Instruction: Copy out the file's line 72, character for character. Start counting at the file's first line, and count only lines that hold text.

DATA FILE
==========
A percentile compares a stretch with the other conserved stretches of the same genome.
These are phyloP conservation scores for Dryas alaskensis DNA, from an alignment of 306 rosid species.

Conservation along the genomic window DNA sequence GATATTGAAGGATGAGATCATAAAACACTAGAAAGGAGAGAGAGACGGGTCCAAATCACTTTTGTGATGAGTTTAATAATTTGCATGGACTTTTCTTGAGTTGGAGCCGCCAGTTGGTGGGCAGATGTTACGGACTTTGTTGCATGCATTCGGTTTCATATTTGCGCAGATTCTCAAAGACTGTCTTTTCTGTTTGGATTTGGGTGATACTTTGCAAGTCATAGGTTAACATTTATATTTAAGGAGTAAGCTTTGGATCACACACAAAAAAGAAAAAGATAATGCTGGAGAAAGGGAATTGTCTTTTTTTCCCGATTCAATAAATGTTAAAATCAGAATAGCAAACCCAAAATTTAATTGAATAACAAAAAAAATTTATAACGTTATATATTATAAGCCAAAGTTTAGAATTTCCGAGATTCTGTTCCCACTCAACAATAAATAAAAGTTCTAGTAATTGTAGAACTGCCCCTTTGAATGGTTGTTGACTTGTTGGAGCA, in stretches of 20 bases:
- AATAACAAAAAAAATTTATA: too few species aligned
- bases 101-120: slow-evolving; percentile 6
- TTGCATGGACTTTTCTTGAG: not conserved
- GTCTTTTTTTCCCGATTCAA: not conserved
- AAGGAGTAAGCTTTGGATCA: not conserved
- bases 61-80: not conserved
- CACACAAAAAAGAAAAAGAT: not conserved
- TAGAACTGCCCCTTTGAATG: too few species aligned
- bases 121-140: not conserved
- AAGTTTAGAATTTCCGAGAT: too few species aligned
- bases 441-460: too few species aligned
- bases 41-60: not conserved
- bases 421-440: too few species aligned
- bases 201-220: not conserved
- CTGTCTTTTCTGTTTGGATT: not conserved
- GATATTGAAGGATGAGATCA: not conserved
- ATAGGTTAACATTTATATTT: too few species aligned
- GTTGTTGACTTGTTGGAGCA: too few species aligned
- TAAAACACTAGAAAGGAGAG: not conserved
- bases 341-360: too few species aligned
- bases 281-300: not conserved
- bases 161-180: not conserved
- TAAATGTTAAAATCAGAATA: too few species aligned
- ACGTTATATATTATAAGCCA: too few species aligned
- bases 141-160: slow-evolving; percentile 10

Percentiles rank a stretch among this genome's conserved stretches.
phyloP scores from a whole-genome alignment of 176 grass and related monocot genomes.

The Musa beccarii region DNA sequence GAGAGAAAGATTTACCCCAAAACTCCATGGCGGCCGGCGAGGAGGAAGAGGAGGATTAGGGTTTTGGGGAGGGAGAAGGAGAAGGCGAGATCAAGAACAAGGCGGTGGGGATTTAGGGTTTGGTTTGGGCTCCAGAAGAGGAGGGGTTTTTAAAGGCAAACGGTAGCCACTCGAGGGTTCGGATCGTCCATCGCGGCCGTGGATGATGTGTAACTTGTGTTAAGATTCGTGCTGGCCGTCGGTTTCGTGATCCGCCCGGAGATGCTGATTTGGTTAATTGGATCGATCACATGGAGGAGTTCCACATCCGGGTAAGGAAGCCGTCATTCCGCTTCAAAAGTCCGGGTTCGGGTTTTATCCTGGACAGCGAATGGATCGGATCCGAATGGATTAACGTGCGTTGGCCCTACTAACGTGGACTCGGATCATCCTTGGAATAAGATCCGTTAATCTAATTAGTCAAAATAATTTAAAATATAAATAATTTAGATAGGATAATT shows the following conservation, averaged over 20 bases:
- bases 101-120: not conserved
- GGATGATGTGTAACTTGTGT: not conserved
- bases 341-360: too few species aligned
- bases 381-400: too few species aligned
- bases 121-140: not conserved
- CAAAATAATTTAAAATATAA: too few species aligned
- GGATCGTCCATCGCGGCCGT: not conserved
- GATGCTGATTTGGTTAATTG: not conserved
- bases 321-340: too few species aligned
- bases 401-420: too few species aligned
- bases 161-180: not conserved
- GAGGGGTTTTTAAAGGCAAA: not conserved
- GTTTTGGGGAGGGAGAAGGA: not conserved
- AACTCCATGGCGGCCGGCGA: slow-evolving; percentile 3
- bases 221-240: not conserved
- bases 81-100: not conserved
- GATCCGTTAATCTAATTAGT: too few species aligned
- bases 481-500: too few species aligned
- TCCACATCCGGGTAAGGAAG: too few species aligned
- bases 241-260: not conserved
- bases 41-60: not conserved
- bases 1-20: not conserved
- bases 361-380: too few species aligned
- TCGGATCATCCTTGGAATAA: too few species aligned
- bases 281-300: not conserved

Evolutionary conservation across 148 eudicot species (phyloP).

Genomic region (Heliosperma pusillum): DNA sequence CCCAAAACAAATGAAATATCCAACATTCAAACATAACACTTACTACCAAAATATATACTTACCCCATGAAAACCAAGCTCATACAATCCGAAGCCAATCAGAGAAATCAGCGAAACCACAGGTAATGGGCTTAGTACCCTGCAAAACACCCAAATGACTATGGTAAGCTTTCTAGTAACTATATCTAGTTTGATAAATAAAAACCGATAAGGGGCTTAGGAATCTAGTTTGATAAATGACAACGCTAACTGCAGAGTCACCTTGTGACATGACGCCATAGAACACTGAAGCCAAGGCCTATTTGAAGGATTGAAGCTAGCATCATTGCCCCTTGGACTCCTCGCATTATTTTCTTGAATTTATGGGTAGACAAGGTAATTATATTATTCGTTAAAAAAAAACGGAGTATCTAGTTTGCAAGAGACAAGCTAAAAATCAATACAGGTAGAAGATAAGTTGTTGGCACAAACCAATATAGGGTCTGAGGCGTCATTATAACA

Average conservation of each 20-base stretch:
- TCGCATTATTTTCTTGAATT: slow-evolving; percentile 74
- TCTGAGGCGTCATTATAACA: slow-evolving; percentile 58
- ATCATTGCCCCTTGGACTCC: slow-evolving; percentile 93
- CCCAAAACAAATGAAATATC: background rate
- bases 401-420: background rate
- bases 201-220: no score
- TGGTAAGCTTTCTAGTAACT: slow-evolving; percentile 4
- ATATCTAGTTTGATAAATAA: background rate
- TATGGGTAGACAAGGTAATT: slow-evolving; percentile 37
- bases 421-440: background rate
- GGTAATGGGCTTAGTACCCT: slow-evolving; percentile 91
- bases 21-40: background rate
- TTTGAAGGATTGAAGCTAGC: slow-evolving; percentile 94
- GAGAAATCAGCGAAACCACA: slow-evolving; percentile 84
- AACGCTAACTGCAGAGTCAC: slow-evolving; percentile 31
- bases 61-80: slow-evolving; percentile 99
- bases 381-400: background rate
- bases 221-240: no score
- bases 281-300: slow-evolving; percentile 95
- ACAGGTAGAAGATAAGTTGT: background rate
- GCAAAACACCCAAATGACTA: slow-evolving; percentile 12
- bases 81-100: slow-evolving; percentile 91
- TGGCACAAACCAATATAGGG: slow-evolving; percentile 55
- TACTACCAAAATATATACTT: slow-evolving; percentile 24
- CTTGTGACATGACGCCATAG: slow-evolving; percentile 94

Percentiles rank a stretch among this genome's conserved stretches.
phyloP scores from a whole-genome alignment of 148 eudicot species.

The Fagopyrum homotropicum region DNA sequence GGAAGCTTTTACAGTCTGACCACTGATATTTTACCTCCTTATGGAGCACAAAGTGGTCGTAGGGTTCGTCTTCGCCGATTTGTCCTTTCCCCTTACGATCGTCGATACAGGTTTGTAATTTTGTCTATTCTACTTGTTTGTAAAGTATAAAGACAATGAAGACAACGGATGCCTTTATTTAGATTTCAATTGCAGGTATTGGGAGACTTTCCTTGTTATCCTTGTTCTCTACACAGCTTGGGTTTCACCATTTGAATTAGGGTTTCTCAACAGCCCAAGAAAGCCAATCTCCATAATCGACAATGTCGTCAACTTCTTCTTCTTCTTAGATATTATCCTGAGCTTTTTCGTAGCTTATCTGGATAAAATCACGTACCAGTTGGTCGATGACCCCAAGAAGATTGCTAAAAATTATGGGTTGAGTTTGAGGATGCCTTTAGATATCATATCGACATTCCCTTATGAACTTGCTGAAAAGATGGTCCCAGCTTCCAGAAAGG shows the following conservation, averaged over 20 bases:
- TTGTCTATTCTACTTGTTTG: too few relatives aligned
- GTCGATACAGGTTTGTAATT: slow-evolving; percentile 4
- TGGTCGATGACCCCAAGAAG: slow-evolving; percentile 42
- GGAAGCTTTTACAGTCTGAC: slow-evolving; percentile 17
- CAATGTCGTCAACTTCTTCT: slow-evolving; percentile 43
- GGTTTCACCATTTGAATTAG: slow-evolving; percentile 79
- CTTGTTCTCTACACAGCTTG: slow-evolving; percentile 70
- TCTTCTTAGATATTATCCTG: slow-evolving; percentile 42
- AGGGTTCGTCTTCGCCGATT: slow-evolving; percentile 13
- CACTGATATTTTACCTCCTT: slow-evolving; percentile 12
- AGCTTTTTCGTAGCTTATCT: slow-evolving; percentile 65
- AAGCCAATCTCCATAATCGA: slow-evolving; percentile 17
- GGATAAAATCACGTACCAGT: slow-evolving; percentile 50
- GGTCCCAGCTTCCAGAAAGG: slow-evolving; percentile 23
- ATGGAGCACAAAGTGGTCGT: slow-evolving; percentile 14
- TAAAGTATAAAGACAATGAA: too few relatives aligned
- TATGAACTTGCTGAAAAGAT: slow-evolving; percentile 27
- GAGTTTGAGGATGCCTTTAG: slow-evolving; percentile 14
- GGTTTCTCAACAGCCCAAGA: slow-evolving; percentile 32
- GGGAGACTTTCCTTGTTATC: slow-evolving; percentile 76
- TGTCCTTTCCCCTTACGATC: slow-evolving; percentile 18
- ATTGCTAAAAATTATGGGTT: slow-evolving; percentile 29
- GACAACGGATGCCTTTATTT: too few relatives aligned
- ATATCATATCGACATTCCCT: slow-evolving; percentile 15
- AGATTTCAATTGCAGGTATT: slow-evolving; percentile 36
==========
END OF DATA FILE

- TTTGAAGGATTGAAGCTAGC: slow-evolving; percentile 94